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A Tolerable Anarchy: Rebels, Reactionaries, and the Making of American Freedomby Jedediah Purdy
Synopses & Reviews
From the author of For Common Things: a provocative look at the meaning of American freedom.
Freedom is at the heart of the American identity, shaping both personal lives and political values. The ideal of authoring one’s own life has inspired the country’s best and worst moments—courage and emancipation, but also fear, delusion, and pointless war.
This duality is America’s story, from slavery to the progressive reforms of the early twentieth century, from the New Deal to the social movements of the 1960s and today’s battles over climate change. The arc has been toward expanding freedom as new generations press against inherited boundaries. But economic forces beyond our control undercut our ideas of self-mastery. Realizing our ideals of freedom today requires the political vision to reform the institutions we share.
Jedidiah Purdy works from the stories of individuals: Frederick Douglass urging Americans to extend freedom to slaves; Ralph Waldo Emerson arguing for self-fulfillment as an essential part of liberty; reformers and presidents struggling to redefine citizenship in a fast-changing world. He asks crucial questions: Does capitalism perfect or destroy freedom? Does freedom mean following tradition, God’s word, or one’s own heart? Can a nation of individualists also be a community of citizens? A Tolerable Anarchy is a book of history that speaks plainly to our lives today, urging us to explore our understanding of our country and ourselves, and to make real our own ideals of freedom.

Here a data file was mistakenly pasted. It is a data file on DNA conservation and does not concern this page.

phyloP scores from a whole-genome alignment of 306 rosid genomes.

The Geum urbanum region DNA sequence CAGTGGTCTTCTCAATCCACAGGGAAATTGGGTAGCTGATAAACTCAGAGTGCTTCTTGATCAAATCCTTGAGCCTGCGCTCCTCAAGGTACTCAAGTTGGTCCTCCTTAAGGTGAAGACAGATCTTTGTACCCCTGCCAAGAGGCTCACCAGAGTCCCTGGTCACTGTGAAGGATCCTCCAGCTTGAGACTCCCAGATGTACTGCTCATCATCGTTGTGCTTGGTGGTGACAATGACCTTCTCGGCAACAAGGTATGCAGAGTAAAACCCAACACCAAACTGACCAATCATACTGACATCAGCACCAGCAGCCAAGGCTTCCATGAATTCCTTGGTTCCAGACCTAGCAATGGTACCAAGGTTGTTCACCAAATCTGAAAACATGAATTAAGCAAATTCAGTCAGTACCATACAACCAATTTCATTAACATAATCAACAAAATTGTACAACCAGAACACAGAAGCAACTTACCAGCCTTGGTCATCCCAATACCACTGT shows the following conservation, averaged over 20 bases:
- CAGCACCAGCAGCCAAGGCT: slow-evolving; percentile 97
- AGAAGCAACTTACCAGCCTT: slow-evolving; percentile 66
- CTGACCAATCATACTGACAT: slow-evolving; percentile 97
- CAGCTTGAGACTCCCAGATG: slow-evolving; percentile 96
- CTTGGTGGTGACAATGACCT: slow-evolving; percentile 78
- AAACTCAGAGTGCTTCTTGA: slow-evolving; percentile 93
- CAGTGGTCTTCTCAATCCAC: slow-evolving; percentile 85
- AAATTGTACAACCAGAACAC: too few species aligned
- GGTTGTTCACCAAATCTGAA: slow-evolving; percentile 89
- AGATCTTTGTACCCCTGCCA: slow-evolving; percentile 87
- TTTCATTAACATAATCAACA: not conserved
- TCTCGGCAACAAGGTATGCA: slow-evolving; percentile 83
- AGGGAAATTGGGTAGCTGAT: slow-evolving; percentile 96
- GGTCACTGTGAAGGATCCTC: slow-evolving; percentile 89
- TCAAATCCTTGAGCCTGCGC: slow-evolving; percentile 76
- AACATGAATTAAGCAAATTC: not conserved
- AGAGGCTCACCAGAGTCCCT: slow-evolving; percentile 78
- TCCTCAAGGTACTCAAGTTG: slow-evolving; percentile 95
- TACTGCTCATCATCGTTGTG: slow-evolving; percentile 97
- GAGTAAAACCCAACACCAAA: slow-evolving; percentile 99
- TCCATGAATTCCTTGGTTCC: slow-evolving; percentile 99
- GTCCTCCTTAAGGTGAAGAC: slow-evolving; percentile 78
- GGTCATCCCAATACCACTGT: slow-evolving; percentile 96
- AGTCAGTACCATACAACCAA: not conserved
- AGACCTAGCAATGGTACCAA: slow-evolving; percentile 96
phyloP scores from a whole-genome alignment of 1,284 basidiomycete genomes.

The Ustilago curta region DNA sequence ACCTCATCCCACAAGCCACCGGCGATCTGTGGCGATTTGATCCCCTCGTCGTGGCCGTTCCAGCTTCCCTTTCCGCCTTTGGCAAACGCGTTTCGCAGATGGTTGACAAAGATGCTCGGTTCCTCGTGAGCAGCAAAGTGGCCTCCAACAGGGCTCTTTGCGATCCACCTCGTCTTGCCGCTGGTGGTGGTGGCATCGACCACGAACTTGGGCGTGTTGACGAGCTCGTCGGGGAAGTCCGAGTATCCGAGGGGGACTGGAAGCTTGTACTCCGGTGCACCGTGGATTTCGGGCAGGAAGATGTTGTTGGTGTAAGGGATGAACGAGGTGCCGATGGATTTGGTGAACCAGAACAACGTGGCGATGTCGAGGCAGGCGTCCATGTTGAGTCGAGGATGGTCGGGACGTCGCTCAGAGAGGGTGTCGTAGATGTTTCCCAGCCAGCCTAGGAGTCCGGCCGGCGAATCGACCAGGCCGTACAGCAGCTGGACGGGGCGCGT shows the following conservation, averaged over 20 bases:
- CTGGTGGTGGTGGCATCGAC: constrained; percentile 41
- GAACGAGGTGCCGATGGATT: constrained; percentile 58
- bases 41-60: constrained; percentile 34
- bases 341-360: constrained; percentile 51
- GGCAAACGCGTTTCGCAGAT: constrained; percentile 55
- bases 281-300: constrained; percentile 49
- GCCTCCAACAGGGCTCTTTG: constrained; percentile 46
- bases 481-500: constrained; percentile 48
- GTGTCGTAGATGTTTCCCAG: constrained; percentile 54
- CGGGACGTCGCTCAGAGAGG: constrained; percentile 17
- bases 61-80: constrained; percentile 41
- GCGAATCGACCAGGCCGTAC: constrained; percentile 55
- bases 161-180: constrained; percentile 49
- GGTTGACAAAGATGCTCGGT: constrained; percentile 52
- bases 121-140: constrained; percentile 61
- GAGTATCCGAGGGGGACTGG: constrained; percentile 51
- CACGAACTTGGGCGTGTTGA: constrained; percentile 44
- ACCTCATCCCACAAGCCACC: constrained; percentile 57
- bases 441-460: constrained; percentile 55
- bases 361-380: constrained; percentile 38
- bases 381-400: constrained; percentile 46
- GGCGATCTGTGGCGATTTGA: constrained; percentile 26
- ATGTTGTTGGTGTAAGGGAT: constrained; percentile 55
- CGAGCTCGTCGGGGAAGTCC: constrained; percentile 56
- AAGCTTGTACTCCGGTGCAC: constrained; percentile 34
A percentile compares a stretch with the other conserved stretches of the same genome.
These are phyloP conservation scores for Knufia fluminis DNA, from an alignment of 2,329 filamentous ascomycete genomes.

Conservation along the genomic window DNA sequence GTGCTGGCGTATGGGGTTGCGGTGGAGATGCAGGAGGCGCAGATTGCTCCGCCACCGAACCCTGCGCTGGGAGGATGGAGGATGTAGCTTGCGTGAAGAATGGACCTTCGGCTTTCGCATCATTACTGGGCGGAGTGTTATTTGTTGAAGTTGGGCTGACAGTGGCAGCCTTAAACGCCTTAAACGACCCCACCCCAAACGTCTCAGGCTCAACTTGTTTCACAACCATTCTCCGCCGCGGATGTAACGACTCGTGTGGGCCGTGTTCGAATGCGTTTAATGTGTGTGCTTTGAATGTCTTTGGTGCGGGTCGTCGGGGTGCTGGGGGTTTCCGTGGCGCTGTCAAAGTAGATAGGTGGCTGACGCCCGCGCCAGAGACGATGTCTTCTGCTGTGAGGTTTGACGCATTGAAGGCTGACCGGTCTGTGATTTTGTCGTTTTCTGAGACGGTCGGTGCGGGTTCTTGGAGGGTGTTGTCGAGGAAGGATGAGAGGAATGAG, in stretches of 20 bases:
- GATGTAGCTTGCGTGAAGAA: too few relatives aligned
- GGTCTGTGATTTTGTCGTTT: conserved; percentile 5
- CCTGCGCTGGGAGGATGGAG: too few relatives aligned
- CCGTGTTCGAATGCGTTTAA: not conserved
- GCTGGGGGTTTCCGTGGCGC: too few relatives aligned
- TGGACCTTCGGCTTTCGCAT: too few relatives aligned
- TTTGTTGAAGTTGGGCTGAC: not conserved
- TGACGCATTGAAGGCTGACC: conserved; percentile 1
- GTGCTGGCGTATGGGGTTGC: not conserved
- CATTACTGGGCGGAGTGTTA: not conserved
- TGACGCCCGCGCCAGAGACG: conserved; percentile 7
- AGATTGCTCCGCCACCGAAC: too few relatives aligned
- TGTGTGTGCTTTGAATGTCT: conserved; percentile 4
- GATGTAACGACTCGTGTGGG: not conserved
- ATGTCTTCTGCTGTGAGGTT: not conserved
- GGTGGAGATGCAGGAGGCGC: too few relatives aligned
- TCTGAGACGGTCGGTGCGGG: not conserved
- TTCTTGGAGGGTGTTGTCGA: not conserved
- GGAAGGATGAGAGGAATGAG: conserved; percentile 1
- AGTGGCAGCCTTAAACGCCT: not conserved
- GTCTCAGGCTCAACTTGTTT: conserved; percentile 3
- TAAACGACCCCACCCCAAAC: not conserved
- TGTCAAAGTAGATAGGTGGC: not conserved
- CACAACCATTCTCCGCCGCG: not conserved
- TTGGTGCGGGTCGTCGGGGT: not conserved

Traces the origins of the ideal that freedom has always been an essential part of American identity, shaping both our personal lives and our political beliefs and inspiring not only some of the country's best and worst moments, but also fear, delusion, and pointless war.
From the author of "For Common Things" comes a provocative look at the meaning of American freedom. Purdy works from the stories of individuals: Frederick Douglass urging Americans to extend freedom to slaves, Ralph Waldo Emerson arguing for self-fulfillment, and others.
About the Author
\Jedediah Purdy teaches law at Duke University and has also taught at Yale and Harvard. Purdy is the author of For Common Things: Irony, Trust, and Commitment in America Today and Being America: Liberty, Commerce, and Violence in an American World, and has written for The Atlantic Monthly, The New York Times, Democracy, and other publications.
Table of Contents
Introduction: The sensation of freedom — Declarations of independence — The search for civic dignity — War and its equivalents — Is freedom empty? Citizenship, sodomy, and the meaning of life — American utopias — The economics of 1776, and today — The value of freedom — Fragments of a free economy.
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History and Social Science » Ethnic Studies » General